Student maintenance grants in England

Alison Thewliss (Glasgow Central) (SNP): I thank Labour Members for securing this debate. We in the SNP believe in the principle of free education, and we stand in solidarity with students in England against the principle of scrapping grants. I did have a lot to more to say in the debate, but I shall be as brief as I can.

Other Members have referred to their own circumstances, and I shall do so, too. I moved from home in 2000 to go the University of Aberdeen. I graduated in 2004, having taken out a student loan. I started paying it back to a significant extent only on coming to this place in May. I pay back £400 a month. That is my obligation, so I pay it. If, however, I had left university with a debt of £53,000, and assuming I could start to pay it back right away at £400 a month, it would take me 11 years to do so—11 years in a very well paid job. The expectation that some people may not pay their loan debt back at all makes a mockery of the whole process. If a loan is not expected to be paid back, what is the point of giving people loans in the first place? It seems ludicrous. We are bringing up a generation that expects to be in debt, and society should guard against that.

In Scotland, we will try our hardest to make sure that education remains free and that grants are available, but this Government are putting our budget under increasing pressure by their actions. We do not know—they have not told us—what the impact of these decisions taken today will be on the Scottish budget. This has been designated as EVEL, but it clearly has an impact on students from England, Wales and Northern Ireland who are studying at Scottish universities. What will the impact on those institutions be? What consultation has the Minister had with universities in my constituency, such as the University of Strathclyde, the Royal Conservatoire of Scotland, the Glasgow School of Art and Glasgow Caledonian University? He is not even paying attention; he is chewing his pen.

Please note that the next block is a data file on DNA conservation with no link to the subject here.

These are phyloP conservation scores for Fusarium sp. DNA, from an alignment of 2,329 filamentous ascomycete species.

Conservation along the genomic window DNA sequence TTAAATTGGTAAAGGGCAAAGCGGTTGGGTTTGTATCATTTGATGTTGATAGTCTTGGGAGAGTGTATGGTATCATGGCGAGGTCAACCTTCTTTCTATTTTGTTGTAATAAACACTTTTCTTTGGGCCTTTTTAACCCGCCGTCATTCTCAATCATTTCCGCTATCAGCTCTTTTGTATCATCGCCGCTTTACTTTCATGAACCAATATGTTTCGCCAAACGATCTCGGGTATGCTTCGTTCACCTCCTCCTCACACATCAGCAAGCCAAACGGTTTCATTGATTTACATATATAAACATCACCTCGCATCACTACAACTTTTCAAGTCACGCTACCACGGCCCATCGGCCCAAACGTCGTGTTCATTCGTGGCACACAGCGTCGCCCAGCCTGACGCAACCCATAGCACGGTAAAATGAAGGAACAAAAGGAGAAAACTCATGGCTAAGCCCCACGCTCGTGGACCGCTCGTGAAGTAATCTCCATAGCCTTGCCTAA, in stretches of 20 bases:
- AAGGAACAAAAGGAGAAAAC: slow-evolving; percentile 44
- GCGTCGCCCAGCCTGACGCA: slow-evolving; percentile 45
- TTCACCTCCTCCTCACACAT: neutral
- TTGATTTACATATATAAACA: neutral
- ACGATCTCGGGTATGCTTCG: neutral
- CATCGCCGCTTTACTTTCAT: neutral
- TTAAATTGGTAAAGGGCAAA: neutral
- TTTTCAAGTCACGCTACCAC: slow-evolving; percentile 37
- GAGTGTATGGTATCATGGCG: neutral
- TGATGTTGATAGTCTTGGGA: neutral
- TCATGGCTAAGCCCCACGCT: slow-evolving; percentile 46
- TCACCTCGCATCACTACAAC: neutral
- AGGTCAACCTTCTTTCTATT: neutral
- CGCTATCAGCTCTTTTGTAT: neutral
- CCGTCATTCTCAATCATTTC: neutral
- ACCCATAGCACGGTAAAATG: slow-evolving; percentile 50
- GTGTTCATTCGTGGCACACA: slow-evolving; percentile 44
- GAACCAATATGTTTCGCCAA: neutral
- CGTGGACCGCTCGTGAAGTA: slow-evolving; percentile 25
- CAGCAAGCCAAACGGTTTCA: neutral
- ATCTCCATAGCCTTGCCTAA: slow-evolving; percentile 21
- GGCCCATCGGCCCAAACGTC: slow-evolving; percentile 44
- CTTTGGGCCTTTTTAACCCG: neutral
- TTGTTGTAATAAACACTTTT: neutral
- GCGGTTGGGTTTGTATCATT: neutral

What conversations has the Minister had with my colleagues in Scotland about this measure? What impact will it have on members of larger families, and what impact will it have on Muslim students? The hon. Member for Ealing Central and Acton (Dr Huq) has raised that issue before. Some Muslim students cannot take out loans, and other students may not wish to do so either, for different reasons. My hon. Friend the Member for Banff and Buchan (Dr Whiteford) mentioned cuts in the disabled students allowance. What impact will the added loan burden have on them?

Conservative Members have asked, “What about people who do not go to university? How do they benefit?” They benefit from the common good. Glasgow Caledonian University is a university for the common good. People in Scotland know that university graduates will become the doctors who treat them in hospitals, and the lawyers who represent them. They will become the well-qualified people who pay us back through taxation to help the common good of our country.